In countries where the legislature plays a more active role in the budget process, nongovernmental groups are frequently asked to serve as expert witnesses at hearings and to comment on budget proposals in other ways, as well. Their analyses and testimony can influence the debate, highlight important issues about the impact of budget proposals on the poor, and even build the capacity of legislatures to analyze budgets and improve the quality of budget hearings and reports. Such public hearings and parliamentary discussions include opportunities for public engagement in a variety of forms. In Germany, the parliament’s budget committee holds public hearings in which testimony from economists, trade associations, labor unions, employer federations, and civil service employee associations, among others, is heard. The Georgian parliament’s committee meetings on the budget are open to the public as well as aired on television and radio. And in Trinidad and Tobago, citizens and CSOs are invited to respond and exchange to publicly aired parliamentary debates and proceedings through call-in television programs and social media platforms.
In Brazil, formal institutions called Public Policy Councils provide a different, more involved avenue for dialogue between government and civil society across the local, state, and federal levels during the budget approval phase. These councils are designed to connect citizens and policy experts to specific line ministries and function to monitor the proper allocation of resources. Thematic conferences are held regularly and attended by citizens and community leaders. At these conferences, policy proposals are discussed and voted on with the objective of providing public input into policy priorities.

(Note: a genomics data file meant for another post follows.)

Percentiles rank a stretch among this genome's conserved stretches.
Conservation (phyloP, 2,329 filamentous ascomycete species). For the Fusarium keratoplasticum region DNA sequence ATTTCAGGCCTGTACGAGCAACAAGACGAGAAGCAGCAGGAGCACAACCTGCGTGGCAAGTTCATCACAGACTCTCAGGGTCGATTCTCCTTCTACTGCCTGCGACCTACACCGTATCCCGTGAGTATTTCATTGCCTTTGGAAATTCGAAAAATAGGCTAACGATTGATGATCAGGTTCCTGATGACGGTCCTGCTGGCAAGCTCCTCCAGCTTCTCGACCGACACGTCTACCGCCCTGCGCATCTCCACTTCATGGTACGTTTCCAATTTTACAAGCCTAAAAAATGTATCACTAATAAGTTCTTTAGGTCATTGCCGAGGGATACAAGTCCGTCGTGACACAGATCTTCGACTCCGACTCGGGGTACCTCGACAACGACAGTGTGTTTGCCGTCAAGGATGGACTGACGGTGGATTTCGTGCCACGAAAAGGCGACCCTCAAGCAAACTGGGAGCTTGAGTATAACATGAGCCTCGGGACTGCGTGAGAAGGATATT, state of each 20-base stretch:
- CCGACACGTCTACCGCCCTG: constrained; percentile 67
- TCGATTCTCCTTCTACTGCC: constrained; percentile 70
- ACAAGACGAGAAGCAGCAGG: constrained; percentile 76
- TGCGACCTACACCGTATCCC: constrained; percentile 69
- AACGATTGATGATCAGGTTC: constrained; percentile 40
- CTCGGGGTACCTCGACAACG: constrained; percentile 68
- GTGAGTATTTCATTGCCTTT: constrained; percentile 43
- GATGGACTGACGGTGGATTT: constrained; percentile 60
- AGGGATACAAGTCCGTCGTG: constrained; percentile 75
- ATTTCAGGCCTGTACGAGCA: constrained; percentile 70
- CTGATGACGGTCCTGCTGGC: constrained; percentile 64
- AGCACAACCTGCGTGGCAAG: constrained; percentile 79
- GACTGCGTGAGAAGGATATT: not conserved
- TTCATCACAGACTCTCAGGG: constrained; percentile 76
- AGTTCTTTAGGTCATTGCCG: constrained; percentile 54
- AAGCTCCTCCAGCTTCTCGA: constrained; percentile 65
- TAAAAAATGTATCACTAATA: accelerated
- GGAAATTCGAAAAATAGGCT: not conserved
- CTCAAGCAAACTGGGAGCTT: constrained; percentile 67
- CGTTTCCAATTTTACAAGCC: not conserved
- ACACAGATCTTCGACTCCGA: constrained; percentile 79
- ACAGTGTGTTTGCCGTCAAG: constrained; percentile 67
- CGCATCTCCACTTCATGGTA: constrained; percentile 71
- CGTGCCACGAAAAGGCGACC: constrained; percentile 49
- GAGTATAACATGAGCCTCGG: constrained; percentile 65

While passing a budget law is a serious undertaking, in the end, budget decisions enacted by the legislature are only meaningful if the money is actually spent as intended. So, what happens after the budget proposal is considered, analyzed, amended, and enacted? Stay tuned for the next post in this series that will focus on the budget execution stage in the budget cycle.
Additional examples with greater detail of how civil society and the public can engage with the government in the approval process each year can be found by exploring the data on public participation from the Open Budget Survey 2015. The Global Initiative for Fiscal Transparency has also recently released a guide and set of case studies on public participation in fiscal policy. For further guidance on civil society participation in the budget process, review some of IBP’s resources and guides, including: